The hook, at least for me, was the idea of having access to unlimited amounts of delicious sourdough, that, and the incomparable aroma of freshly baked bread that can transform a modest Leicestershire bungalow into a magical fantasia. Our humble breadmaking machine has done a pretty fantastic job on this front for years, turning out plump little cubes of our favourite varieties on demand, although I must say that the romance is somewhat diminished when you have to extract the little paddle from its anus with your finger, but it’s a small price to pay for deliciousness.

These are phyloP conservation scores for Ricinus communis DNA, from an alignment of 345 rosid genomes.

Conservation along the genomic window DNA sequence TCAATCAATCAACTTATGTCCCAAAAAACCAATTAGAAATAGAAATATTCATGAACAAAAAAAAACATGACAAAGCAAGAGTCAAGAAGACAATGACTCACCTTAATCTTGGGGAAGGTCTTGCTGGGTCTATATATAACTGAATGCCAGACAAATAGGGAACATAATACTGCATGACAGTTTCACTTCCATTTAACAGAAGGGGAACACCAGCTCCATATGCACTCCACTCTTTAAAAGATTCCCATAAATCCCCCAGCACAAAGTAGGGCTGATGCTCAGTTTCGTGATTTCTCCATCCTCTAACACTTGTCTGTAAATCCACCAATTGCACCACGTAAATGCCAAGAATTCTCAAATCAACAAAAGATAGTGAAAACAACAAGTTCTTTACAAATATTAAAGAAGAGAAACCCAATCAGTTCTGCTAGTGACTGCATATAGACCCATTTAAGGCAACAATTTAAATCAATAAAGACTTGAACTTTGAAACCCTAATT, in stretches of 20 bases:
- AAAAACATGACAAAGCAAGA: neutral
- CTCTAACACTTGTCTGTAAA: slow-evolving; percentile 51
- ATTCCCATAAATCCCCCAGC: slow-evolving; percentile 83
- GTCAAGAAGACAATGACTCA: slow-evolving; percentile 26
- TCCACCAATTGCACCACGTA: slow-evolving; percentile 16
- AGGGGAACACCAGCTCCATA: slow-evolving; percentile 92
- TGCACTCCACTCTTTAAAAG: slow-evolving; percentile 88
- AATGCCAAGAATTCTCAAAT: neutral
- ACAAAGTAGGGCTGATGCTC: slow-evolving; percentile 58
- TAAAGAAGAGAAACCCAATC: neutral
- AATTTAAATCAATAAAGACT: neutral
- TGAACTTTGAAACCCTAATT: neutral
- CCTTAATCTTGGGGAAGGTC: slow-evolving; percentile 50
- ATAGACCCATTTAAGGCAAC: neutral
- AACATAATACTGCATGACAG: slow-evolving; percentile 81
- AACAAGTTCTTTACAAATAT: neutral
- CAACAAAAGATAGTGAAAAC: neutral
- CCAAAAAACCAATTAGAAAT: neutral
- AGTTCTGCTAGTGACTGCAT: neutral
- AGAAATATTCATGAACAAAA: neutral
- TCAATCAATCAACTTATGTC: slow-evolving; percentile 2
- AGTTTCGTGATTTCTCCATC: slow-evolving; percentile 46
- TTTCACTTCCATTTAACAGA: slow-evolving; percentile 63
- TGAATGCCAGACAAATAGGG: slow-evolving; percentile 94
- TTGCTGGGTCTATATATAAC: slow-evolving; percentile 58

At any rate, I started into my “research” with what Debbie has long recognised as my characteristic rabbit-holing, foreshadowing what would become a series of tedious one-way conversations - lecturers really - on all facets of breadmaking. I began by jotting down interesting looking recipes in my Moleskine notebook, and by degrees delved ever deeper into the sourdough universe. This aspect appeals to that part of my being that craves a practical problem, and there’s ample enjoyment to be had in sourcing the tools and ingredients needed to create something delicious at home. An old friend of mine claims that men of a certain stripe are drawn to what he calls “accessory hobbies”, and that the primary enjoyment of their golfing or angling trips isn’t so much the time spent at the range or by the riverside, but in gathering together all the accoutrements of the sport, and then endlessly obsessing over potential upgrades. It’s a compelling thesis, and I must confess that I do recognise at least part of myself in this caricature, although I would say that the accessorising merely extends the potential for pleasure rather than supplanting it.